Christology II

Views:
 
Category: Education
     
 

Presentation Description

No description available.

Comments

Presentation Transcript

TODAY: Christology 2:

TODAY: Christology 2

The Early Christological Controversies:

The Early Christological Controversies It took many hundreds of years for the early Church to formalize its teachings on Christ. One early heresy was Arianism , the belief that the Son was not “one in being” with the Father. It began with a priest named Arius, who made statements that were disputed by his bishop, Alexander of Alexandria. Let’s look at what Arius believes…

Letter: Arius to his Bishop:

Letter: Arius to his Bishop From his letter to Alexander of Alexandria, his bishop: “…the Son, begotten by the Father, created and founded before the ages, was not before he was begotten. Rather, the Son…was caused to subsist by the Father. For he [Son] is not everlasting or co-everlasting or unbegotten with the Father. Nor does he have being with the Father…”

The Council of Nicea:

The Council of Nicea The Emperor Constantine called the Council of Nicea in 325 AD in order to solve the debate over Arianism. The emperor didn’t want religious division to cause problems in his empire.

The Council of Nicea:

The Council of Nicea The council declared Arianism a heresy. In its words: “We believe in one Lord, Jesus Christ, the only Son of God, eternally begotten of the Father, God from God, Light from Light, true God from true God, begotten, not made, one in Being with the Father. Through him all things were made.”

Monophysitism:

Monophysitism After the Council of Nicea, another heresy arose in the Church. Some began claiming that Jesus was only divine – that he had only one divine nature . This is the heresy of monophysitism, from the Greek mono- (one) and physis (nature).

Christological Heresies:

Monophysitism Christological Heresies Jesus is only divine. Jesus is only human. Jesus is 50% human, 50% divine. These are all incorrect. Which is monophysitism?

Council of Chalcedon:

Council of Chalcedon The Council of Chalcedon was called in 451 to deal with the threat of monophysitism. The council declared that Jesus was 100% fully human and 100% fully divine.

The Council of Chalcedon:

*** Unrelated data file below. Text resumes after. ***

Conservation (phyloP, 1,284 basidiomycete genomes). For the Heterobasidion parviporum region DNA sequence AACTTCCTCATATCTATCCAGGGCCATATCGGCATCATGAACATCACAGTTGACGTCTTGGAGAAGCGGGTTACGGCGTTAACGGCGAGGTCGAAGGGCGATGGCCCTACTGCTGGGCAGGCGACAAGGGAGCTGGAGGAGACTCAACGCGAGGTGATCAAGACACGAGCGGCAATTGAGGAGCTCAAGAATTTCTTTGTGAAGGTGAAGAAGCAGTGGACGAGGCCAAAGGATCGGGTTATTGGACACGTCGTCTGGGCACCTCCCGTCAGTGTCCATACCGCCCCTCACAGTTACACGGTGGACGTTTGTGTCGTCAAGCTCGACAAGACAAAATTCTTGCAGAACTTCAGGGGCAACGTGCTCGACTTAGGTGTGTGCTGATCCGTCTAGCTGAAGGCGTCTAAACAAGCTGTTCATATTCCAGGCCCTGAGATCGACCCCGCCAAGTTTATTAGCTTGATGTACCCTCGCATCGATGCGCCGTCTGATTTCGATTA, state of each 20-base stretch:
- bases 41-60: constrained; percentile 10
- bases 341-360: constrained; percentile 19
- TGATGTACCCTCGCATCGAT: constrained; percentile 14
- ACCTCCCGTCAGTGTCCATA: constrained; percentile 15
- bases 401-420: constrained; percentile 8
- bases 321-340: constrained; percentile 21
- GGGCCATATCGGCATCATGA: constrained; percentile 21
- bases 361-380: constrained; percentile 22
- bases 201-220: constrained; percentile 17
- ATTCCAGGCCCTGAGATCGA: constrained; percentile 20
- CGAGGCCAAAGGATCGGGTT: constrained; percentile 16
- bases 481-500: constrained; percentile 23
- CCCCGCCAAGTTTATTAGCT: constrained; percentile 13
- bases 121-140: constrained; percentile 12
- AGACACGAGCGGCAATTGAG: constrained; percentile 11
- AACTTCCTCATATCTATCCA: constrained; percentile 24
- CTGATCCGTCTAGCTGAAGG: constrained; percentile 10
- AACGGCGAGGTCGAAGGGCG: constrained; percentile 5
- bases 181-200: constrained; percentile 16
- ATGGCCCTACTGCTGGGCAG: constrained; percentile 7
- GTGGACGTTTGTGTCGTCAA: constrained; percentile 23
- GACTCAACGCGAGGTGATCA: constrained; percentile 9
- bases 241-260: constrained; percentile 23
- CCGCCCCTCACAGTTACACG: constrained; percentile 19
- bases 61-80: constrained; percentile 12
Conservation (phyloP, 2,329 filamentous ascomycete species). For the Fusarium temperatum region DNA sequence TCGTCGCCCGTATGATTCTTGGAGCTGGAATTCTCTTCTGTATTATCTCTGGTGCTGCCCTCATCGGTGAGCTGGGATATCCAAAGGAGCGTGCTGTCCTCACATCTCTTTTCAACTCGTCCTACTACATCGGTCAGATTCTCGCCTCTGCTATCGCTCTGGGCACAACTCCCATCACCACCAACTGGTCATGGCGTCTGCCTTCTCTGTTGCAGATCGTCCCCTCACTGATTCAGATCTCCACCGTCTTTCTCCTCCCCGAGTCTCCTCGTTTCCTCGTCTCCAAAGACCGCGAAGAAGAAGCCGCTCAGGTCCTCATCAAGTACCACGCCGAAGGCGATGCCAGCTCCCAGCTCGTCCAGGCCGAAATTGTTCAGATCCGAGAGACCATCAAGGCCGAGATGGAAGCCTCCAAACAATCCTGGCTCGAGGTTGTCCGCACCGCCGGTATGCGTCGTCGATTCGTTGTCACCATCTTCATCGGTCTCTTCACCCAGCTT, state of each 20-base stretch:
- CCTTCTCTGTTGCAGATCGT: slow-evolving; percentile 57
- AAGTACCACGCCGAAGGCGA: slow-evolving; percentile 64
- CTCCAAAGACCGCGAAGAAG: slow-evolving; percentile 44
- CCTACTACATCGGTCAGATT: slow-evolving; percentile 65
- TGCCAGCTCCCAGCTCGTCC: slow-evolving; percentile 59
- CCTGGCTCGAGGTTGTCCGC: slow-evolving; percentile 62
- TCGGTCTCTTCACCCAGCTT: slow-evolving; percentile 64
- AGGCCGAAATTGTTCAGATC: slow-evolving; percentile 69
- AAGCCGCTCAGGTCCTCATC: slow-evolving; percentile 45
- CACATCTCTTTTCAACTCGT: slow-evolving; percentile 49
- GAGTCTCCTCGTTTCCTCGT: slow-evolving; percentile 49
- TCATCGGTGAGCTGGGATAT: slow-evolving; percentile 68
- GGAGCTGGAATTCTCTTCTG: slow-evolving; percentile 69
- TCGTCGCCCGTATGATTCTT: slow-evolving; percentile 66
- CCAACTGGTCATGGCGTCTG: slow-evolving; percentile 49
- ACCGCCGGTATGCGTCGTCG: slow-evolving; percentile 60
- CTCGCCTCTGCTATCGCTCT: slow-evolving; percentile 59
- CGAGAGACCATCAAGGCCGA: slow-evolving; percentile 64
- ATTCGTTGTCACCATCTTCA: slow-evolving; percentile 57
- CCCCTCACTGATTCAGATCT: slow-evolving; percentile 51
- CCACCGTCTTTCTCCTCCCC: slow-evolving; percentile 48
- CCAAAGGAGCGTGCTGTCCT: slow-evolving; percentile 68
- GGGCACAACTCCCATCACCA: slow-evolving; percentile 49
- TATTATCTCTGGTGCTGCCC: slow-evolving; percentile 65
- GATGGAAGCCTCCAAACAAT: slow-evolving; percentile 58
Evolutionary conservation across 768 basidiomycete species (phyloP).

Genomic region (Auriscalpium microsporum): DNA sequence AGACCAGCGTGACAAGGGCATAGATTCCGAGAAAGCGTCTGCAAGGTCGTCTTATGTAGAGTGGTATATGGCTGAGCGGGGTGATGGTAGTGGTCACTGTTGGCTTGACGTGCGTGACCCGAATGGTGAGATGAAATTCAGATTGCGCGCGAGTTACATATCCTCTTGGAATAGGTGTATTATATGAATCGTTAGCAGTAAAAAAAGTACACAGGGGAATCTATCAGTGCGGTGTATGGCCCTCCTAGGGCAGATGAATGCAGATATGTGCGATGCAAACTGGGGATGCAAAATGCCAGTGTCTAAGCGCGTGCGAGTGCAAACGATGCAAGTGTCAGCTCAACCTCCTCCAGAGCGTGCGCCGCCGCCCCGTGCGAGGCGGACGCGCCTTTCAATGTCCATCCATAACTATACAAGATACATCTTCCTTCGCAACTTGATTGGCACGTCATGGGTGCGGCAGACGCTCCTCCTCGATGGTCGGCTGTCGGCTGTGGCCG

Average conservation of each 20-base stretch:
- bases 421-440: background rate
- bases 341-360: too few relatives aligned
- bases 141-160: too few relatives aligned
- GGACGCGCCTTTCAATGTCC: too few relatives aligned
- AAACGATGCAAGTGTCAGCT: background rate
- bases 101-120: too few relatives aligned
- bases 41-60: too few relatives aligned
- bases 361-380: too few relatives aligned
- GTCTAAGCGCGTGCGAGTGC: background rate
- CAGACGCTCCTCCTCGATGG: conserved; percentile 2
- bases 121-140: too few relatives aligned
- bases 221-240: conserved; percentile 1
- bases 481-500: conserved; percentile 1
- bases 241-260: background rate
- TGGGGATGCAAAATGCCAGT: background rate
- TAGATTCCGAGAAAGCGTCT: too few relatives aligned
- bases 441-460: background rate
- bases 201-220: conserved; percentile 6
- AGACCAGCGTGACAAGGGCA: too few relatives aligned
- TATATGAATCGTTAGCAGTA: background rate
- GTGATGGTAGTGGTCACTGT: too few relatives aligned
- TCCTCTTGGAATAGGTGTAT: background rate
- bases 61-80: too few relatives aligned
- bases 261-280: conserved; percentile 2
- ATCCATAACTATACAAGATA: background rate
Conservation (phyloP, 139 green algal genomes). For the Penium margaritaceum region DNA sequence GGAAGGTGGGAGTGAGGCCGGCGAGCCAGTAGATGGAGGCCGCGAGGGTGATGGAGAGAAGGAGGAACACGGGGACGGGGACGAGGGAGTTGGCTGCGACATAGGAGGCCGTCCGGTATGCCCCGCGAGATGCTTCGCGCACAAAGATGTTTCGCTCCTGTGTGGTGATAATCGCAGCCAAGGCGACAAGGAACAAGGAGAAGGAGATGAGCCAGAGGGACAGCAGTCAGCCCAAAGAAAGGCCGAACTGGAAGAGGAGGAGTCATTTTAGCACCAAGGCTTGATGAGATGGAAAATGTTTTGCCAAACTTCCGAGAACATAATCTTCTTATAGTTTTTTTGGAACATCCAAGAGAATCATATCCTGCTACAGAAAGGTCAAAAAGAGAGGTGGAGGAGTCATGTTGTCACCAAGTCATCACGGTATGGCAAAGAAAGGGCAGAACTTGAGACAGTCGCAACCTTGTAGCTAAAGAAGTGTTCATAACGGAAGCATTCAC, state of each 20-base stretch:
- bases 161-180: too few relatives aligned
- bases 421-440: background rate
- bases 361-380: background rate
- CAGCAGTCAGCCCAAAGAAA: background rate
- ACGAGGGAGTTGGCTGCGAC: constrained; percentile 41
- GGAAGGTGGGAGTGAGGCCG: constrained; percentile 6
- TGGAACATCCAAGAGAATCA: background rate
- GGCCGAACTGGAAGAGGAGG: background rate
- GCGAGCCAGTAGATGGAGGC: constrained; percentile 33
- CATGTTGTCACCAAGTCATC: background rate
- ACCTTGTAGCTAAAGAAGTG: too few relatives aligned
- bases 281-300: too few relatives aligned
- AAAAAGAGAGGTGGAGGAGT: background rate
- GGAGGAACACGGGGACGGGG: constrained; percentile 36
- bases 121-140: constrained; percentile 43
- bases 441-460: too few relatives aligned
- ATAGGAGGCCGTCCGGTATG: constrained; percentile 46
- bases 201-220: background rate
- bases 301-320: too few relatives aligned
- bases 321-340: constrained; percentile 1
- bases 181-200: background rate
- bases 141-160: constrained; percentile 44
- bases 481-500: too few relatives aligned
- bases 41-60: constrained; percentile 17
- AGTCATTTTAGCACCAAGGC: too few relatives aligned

The Council of Chalcedon The council officially professed: So, following the saintly fathers, we all with one voice teach the confession of one and the same Son, our Lord Jesus Christ: the same perfect in divinity and perfect in humanity, the same truly God and truly man, of a rational soul and a body; consubstantial with the Father as regards his divinity, and the same consubstantial with us as regards his humanity; like us in all respects except for sin ; begotten before the ages from the Father as regards his divinity, and in the last days the same for us and for our salvation from Mary, the virgin God-bearer as regards his humanity;

The Council of Chalcedon:

The Council of Chalcedon one and the same Christ, Son, Lord, only-begotten, acknowledged in two natures which undergo no confusion, no change, no division, no separation; at no point was the difference between the natures taken away through the union, but rather the property of both natures is preserved and comes together into a single person and a single subsistent being; he is not parted or divided into two persons, but is one and the same only-begotten Son, God, Word, Lord Jesus Christ, just as the prophets taught from the beginning about him, and as the Lord Jesus Christ himself instructed us, and as the creed of the fathers handed it down to us.

The Council of Chalcedon:

The Council of Chalcedon “….like us in all respects except for sin.” Jesus lived a fully human life; he experienced all of the joys, pains, struggles that we experience. Jesus’ life and his obedience to the Father are models for us. His story is meant to be our story .

The Council of Chalcedon:

The Council of Chalcedon “…in two natures which undergo no confusion, no change, no division, no separation.” Jesus’ divinity and humanity are not in opposition with each other. In Jesus, humanity and divinity are fully united in an irrevocable way…for all humans. The possibility for union with God is possible for all humans through Jesus.

The Council of Chalcedon:

The Council of Chalcedon “at no point was the difference between the natures taken away through the union, but rather the property of both natures is preserved and comes together into a single person and a single subsistent being” Q: How can both natures “come together” in a single person? A: Because to be human is to be made in the image and likeness of God. Thus…the incarnation is not only about Jesus, but about us!

Why did the “Word become flesh”?:

Why did the “Word become flesh”? The Word became flesh: in order to bring us salvation by reconciling us with God, so that we might know God’s love, to be our model of holiness, AND… to make us sharers in God’s divine nature. also called divinization

authorStream Live Help